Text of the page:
19. When I think James Bond I think Omega Seamaster. When I think Steve McQueen I recall the original Heuer Monaco. I’ll give you the Newman Daytona.

    Reply
    • Omega has only recently been on Bond’s wrist. Sean Connery to Pierce Brosnan, all of them wore a black Submariner.

      Reply
        • SPARKES

          McQueen wore the Heuer Monaco in Le Mans for the motor racing association and the sponsorship, and this has quite rightly made their mark in history. However, in his private life he wore a Submariner 5512 and Explorer II 1655. So, his personal choice was Rolex, no sponsorship or paid for endorsement.

          Reply
      • I owned ROLEX SUBMARINER it becomes more pomb and affluent looks.I got also carrera of TAG HEIUR when i knew Jamesbond used to only three brands with indulged Tah heiur .both are well but prefering to Rolex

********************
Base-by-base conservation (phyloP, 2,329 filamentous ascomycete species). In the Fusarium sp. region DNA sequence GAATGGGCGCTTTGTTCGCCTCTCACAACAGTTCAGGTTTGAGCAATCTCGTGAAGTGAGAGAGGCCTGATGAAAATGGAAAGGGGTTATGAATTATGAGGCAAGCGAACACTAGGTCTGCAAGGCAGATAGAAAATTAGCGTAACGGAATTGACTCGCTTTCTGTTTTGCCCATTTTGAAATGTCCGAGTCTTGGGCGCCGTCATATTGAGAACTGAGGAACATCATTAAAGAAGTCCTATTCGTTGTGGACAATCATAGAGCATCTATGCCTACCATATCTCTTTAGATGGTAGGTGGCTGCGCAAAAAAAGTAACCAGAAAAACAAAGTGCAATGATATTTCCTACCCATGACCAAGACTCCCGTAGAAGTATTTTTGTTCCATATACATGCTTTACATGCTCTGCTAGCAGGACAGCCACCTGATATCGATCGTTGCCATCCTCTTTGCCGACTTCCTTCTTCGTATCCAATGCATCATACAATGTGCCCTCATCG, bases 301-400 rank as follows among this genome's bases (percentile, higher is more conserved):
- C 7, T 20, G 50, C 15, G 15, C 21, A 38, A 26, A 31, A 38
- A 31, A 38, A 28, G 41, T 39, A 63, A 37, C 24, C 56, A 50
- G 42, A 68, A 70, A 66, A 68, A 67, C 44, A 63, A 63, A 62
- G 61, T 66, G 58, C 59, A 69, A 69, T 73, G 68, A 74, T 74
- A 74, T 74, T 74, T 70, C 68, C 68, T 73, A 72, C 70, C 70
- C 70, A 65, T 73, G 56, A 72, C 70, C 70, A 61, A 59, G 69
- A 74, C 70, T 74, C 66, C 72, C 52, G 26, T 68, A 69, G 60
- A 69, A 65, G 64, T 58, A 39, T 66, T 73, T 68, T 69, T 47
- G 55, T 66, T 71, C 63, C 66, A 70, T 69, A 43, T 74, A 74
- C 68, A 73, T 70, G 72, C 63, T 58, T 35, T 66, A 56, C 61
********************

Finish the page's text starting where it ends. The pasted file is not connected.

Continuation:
Reply
  20. T.L.Shaw,
    “either you’re expressing a great sense of humor, or you somehow feel culturally attached to Rolex and compelled to defend it, or you simply have never even held a Grand Seiko, much less owned one. Anyone who has ever gone the extra mile in life, and made the decision to wear a Grand Seiko has a continuing experience and feeling of knowing, without a doubt, that they are the temporary guardian of something truly special.
    From the bracelet clasp to the feeling of the case and the winding crown, and the perfect sound of the incomparable click of a perfect bezel….Few are even close, none are better….and NO Rolex under $30k is even relevant in such a comparison. However, the Rolex is, and has been for many decades, the perfect watch gift given to someone for achievement in graduating from High School/ College. It makes a fine replacement for the ubiquitous first plastic wrist watches from Timex or Swatch Watch.”

    Anyone with watch cred knows that Patek Philippe, Lange + Sohne and others are miles ahead of Rolex in every way, shape and form; and yes I own those better brands and I would still prefer a Grand Seiko to a similar priced Rolex.